Head of Middle School Jay Greytok '83 reflects on one of his favorite speeches to give to middle school boys, called "Give and Take."
Why All Boys
With more than 130 years of experience in preparing boys for life, The Haverford School has a consistent vision of the best that boys can be.
Haverford boys feel comfortable taking risks. They possess the enthusiasm to give an answer that may not be correct; the emotional intelligence to cry while reading a sad book; and the confidence to try new things. We develop deep connections with our boys, elevating the educational experience for us all. – Kate Thorburn, faculty
Boys are physical beings and have a natural desire to move.Each teacher designs a classroom environment using space, movement, and collaboration to enhance boys' learning.
Boys respond well to clear expectations and positive reinforcement.Accountability for oneself and one's "brothers" fosters camaraderie and good character. We best serve our boys when we give them clear and consistent instruction, and provide an opportunity for them to experience both positive and negative consequences of their actions.
Boys learn best through sensory experiences, which are carefully crafted to fully engage boys in their learning.Lessons about photosynthesis may take place under a tree in the quad, while guitar students may draw inspiration from the setting of our outdoor amphitheater.
Boys thrive under a relational teaching method, in which teachers and coaches develop meaningful relationships with their students.Being able to relate to the boys on multiple levels – from the playing field to the stage to the classroom – truly makes a Haverford School education transformational.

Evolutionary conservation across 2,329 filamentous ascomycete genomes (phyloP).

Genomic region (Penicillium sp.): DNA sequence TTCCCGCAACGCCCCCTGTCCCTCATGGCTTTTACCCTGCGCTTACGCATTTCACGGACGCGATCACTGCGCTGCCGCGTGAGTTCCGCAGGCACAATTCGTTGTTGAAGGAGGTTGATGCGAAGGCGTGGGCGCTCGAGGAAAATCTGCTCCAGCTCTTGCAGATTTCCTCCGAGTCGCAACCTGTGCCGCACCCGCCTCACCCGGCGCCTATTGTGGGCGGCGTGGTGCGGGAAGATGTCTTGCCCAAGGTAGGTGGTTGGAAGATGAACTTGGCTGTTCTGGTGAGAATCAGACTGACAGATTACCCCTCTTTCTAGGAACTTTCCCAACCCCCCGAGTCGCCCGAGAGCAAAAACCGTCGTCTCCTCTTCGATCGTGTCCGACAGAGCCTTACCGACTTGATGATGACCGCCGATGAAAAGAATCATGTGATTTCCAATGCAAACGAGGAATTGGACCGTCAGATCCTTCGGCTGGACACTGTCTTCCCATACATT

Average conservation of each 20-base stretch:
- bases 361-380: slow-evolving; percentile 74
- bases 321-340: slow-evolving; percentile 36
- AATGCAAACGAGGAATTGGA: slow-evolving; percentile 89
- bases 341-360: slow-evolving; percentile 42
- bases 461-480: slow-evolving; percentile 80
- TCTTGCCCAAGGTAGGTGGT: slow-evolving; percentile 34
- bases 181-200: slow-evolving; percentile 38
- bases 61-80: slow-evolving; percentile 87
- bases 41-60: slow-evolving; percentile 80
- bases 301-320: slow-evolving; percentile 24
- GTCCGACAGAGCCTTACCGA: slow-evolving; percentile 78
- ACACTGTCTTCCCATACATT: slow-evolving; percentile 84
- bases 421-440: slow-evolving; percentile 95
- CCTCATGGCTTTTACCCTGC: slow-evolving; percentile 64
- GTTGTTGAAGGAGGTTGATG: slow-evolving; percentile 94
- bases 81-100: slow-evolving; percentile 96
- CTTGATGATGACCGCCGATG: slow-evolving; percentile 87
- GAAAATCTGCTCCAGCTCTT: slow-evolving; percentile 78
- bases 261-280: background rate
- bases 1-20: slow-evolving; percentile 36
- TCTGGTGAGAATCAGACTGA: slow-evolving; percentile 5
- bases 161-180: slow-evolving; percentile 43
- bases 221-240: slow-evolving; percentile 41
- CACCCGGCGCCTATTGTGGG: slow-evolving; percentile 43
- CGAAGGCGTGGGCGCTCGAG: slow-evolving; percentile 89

Browse the blog posts below, written by our faculty, staff, and administration, on boys' education.
On Oct. 15, Head of Middle School Jay Greytok '83 presented "Boys to Men: The Transition from Adolescents to Adults" as part of the School's Best for Boys speaker series. In this blog post, he shares takeaways on identity, masculinity, and other topics related to this critical time in a young man's development.
Spanish instructor Carmen Epstein, Bill Esher, Chair of Visual and Performing Arts at The Agnes Irwin School, and Upper School Head Matt Green presented on the Human Relationships Seminar at the 2016 Conference on Coordinate Education.
Art shows, theater performances, and global exchange programs enable our boys to collaborate and explore alongside their "sisters."
Dances, open mic nights, and time-honored traditions, from the Empty Bowls service project to Tunic Wars, offer low-key, creative outlets.
The co-ed Upper School Human Relationships course explores identity and gender issues, exposing students to new perspectives.
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